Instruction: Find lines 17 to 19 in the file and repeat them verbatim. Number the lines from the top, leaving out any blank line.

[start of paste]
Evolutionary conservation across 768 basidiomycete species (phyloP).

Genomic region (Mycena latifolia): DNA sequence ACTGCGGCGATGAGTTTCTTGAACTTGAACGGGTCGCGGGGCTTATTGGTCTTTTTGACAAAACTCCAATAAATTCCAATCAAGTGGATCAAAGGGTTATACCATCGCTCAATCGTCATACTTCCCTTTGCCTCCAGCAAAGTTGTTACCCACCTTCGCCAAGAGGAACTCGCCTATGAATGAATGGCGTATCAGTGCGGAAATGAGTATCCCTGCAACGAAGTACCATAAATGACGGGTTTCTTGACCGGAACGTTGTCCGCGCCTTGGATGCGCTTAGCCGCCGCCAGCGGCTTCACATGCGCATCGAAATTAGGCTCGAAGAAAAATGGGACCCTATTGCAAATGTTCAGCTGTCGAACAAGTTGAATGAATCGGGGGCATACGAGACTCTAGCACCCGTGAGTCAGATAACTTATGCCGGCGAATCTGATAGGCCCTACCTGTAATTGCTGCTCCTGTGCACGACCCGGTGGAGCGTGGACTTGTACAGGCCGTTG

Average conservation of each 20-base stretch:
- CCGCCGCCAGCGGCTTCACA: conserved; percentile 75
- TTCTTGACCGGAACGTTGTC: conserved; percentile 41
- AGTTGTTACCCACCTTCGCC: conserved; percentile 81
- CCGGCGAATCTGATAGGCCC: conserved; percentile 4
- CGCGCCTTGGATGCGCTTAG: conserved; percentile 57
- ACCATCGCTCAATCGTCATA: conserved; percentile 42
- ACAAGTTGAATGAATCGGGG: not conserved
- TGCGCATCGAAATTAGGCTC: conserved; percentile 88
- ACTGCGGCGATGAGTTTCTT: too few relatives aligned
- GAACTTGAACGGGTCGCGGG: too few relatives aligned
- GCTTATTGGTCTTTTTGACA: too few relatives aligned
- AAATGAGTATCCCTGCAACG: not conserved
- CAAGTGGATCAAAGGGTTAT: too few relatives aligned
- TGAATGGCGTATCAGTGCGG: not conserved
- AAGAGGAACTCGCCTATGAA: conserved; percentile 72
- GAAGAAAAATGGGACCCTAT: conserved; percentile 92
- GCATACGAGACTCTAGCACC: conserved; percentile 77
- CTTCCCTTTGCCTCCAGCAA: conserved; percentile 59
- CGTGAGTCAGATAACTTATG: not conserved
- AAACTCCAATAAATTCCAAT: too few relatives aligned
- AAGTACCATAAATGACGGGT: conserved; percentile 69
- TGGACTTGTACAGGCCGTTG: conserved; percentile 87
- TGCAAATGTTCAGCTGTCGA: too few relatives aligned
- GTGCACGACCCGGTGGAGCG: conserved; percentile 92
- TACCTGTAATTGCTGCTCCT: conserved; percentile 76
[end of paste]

- TGAATGGCGTATCAGTGCGG: not conserved
- AAGAGGAACTCGCCTATGAA: conserved; percentile 72
- GAAGAAAAATGGGACCCTAT: conserved; percentile 92